# Find Image SVD without using SVD command

조회 수: 41(최근 30일)
umair 2014년 5월 1일
편집: John D'Errico 2021년 9월 4일
My question is pretty simple but I am new to SVD analysis. My final goal will be to implement denoise an Image using SVD but at the moment of time I am trying to comprehend the concept of Singular value decomposition.
As the title suggest , I want to decompose the image into its component matrices but I want to avoid using SVD command so I can get the concept of what is actually going on in the process.
The code :
a = double(rgb2gray(imread('Lenna.png'))); a_tp = a';
Z2 = a*a_tp; Z1 = a_tp*a;
[U,U_val] = eig(Z1);
[V,V_val] = eig(Z2);
Sig = sqrt(U_val+V_val);
figure(1) Img_new = imshow(((U*Sig*V')));
I thought U, V and Sigma are my components as U is the eigen vectors for a'*a and v are the eigen vectors for a*a' and sigma are the corresponding eigen values but this ain't right ... There is some conceptual mistake , Help me please
PS >> This was the reference tutorial > http://www.youtube.com/watch?v=BmuRJ5J-cwE
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santhosh kumar buddepu 2021년 9월 4일
It is working only square matrices, not all matrices

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### 답변(1개)

John D'Errico 2021년 9월 4일
편집: John D'Errico 2021년 9월 4일
Too late for an answer to the question posed, but since the question is getting comments asking for more help, I'll post an answer.
The simple answer is to not worry about images at all. Since the question is how to compute the SVD, effectively by use of eig, just start with any array.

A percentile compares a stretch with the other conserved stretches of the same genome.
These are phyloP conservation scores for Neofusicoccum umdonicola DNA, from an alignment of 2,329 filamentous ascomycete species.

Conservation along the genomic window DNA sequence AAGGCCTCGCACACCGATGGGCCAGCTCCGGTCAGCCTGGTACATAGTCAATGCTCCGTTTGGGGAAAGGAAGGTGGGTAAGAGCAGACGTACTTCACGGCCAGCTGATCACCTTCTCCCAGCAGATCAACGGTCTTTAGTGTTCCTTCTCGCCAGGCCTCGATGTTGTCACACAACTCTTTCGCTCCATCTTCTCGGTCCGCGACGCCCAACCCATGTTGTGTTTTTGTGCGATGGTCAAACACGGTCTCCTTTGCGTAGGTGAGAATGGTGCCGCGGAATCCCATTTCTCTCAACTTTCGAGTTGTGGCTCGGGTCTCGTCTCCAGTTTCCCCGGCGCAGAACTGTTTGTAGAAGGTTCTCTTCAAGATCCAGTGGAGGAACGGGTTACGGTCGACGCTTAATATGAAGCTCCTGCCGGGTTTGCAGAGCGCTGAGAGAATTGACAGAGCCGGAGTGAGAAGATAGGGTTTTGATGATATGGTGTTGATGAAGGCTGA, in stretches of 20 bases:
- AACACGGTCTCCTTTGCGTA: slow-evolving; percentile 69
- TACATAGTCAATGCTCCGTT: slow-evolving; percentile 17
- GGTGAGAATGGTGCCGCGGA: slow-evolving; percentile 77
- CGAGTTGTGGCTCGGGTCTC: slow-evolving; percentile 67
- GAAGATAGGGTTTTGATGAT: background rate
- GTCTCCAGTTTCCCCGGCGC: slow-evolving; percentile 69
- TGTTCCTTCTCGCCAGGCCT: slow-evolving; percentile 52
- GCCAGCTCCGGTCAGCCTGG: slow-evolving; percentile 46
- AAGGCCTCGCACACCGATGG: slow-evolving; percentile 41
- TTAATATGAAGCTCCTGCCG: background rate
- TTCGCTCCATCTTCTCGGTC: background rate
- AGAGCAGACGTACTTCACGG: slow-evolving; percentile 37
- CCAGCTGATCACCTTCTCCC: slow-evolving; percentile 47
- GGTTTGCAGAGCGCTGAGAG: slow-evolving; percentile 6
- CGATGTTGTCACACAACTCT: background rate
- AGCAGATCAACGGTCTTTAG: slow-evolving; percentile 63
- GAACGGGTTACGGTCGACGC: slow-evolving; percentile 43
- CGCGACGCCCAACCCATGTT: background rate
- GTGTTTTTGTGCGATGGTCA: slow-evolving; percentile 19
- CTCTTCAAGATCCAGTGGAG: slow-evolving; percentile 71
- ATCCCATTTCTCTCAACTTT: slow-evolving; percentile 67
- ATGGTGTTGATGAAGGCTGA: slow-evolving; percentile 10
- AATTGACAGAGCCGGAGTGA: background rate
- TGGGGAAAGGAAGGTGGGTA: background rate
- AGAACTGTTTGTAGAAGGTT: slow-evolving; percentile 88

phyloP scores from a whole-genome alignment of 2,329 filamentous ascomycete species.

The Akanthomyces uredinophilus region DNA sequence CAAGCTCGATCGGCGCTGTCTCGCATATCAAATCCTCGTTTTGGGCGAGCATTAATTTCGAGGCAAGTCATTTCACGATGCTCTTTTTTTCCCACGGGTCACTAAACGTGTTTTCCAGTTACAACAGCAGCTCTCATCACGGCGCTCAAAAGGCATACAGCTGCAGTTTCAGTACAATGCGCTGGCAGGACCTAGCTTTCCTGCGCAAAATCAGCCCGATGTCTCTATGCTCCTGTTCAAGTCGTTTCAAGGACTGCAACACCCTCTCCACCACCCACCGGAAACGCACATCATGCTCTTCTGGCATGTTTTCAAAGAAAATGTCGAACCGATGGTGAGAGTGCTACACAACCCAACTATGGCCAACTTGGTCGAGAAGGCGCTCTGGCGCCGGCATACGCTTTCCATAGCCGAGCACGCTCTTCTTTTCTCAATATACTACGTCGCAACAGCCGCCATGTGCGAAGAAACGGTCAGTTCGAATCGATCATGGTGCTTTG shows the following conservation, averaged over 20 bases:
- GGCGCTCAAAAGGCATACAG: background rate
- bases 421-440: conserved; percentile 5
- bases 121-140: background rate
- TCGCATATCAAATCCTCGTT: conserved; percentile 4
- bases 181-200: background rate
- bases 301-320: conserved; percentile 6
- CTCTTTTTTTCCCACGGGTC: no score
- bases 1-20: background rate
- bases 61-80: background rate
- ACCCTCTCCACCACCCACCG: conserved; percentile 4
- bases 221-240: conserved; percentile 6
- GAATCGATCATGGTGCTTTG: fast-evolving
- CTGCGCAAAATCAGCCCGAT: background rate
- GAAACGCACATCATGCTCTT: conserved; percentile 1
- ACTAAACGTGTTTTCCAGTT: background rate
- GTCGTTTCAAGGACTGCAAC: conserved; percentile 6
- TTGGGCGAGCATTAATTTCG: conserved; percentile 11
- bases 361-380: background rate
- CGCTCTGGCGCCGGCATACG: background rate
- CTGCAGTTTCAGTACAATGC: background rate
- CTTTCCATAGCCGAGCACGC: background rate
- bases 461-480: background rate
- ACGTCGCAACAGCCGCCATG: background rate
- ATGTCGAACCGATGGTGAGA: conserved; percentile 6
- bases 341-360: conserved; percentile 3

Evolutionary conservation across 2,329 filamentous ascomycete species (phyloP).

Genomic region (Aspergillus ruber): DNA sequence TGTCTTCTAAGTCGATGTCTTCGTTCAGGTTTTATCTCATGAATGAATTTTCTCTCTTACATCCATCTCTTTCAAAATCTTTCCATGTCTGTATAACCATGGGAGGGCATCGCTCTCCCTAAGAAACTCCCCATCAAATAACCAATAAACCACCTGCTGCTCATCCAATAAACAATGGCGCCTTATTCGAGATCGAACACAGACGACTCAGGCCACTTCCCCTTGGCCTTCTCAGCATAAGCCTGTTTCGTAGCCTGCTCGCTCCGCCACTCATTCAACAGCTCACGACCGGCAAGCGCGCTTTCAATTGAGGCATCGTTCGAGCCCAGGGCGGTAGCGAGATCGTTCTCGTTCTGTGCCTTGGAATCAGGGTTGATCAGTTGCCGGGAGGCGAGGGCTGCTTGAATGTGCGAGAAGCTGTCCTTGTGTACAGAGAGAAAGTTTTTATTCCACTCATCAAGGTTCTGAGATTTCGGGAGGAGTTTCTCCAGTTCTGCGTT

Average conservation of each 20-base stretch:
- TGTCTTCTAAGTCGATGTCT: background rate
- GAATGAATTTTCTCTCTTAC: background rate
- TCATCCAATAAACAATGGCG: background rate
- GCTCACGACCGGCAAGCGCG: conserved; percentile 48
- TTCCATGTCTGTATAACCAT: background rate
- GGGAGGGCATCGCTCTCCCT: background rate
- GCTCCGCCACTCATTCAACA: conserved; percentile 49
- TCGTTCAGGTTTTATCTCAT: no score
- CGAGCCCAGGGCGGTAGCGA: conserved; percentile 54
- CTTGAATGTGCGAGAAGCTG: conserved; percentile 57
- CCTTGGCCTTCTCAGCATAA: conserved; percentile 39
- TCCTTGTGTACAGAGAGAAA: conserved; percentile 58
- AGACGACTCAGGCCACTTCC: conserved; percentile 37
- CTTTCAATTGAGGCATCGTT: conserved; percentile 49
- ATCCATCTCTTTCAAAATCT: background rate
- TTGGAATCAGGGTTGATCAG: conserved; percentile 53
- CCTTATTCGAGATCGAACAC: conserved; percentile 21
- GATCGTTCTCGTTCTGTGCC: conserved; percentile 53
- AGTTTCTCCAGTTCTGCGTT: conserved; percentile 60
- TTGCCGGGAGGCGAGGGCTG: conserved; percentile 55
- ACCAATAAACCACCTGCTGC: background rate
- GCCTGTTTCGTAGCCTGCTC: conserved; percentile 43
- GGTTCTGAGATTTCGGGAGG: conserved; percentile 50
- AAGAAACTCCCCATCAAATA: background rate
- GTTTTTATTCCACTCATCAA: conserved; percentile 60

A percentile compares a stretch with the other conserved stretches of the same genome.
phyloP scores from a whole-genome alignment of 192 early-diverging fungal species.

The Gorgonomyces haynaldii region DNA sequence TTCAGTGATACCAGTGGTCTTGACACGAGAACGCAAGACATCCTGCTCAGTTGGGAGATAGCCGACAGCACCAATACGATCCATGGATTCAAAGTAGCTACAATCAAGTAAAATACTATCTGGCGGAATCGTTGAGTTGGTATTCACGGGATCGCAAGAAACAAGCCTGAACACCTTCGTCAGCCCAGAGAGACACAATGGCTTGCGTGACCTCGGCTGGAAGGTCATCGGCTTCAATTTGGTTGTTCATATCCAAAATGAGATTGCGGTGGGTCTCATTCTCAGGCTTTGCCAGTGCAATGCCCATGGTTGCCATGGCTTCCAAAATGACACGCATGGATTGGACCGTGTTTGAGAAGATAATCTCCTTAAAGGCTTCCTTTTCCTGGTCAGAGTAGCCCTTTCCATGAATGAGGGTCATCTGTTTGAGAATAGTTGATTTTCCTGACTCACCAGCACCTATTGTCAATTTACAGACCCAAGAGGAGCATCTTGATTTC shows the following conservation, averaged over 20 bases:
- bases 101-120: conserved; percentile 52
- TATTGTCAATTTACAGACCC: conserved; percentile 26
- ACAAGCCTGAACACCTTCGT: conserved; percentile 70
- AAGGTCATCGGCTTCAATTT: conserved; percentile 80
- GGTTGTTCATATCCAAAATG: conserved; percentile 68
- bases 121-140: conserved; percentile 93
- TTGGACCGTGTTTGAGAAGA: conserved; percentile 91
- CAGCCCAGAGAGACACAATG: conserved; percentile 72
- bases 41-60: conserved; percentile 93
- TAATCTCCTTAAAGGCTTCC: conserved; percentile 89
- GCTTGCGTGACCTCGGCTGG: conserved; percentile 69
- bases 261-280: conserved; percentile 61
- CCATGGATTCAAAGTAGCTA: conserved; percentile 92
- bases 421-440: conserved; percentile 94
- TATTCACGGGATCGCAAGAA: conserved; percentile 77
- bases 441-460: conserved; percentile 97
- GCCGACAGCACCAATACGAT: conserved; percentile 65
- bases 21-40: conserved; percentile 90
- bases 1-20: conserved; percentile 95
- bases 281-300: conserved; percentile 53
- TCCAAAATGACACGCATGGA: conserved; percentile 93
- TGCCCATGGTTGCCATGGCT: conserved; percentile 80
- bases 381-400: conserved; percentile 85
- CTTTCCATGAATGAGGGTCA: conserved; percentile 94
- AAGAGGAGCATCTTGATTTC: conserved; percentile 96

A = rand(5,3)
A = 5×3
0.1243 0.0906 0.5962 0.2261 0.0861 0.6465 0.2251 0.3320 0.4505 0.4900 0.4923 0.2527 0.1966 0.9218 0.1907
So A is just a small random matrix. Small, so we can see what is happening easily.
[U,S,V] = svd(A)
U = 5×5
-0.3335 -0.5023 0.2846 -0.5175 -0.5364 -0.3816 -0.5577 0.0040 0.0260 0.7366 -0.4158 -0.1516 0.0580 0.8195 -0.3594 -0.4832 0.1739 -0.8272 -0.2013 -0.1071 -0.5804 0.6192 0.4810 -0.1392 0.1705
S = 5×3
1.4231 0 0 0 0.7640 0 0 0 0.2855 0 0 0 0 0 0
V = 3×3
-0.4021 -0.0206 -0.9154 -0.6844 0.6709 0.2855 -0.6082 -0.7413 0.2838
Can we find the same solution using eig?
[V1,D1] = eig(A'*A)
V1 = 3×3
0.9154 -0.0206 0.4021 -0.2855 0.6709 0.6844 -0.2838 -0.7413 0.6082
D1 = 3×3
0.0815 0 0 0 0.5837 0 0 0 2.0253
This should compare to the diagonal elements of S, but since we formed A'*A, the eigenvalues are the SQUARE of the singular values. And, oh, by the way, eig does not really worry about the order.
sqrt(diag(D1))
ans = 3×1
0.2855 0.7640 1.4231
So now the eigenvalues and the singular values match up. But how about the eigenvectors of A'*A, and the corresponding singular vectors found in V?
The columns of V1 and V are essentially the same, but for the ordering issue, and oh, by the way, you do know that eigenvectors and singular vectors can be arbitrarily multiplied by -1 and still be completely valid? So some of the vectors can have their signs flipped. Still as good as the same.
Next, consider A*A'.
[V2,D2] = eig(A*A')
V2 = 5×5
-0.4813 -0.5691 -0.2846 0.5023 0.3335 -0.0222 0.7368 -0.0040 0.5577 0.3816 0.8413 -0.3050 -0.0580 0.1516 0.4158 -0.1939 -0.1200 0.8272 -0.1739 0.4832 -0.1501 0.1610 -0.4810 -0.6192 0.5804
D2 = 5×5
-0.0000 0 0 0 0 0 0.0000 0 0 0 0 0 0.0815 0 0 0 0 0 0.5837 0 0 0 0 0 2.0253
Are these the same as the singular values we gound above?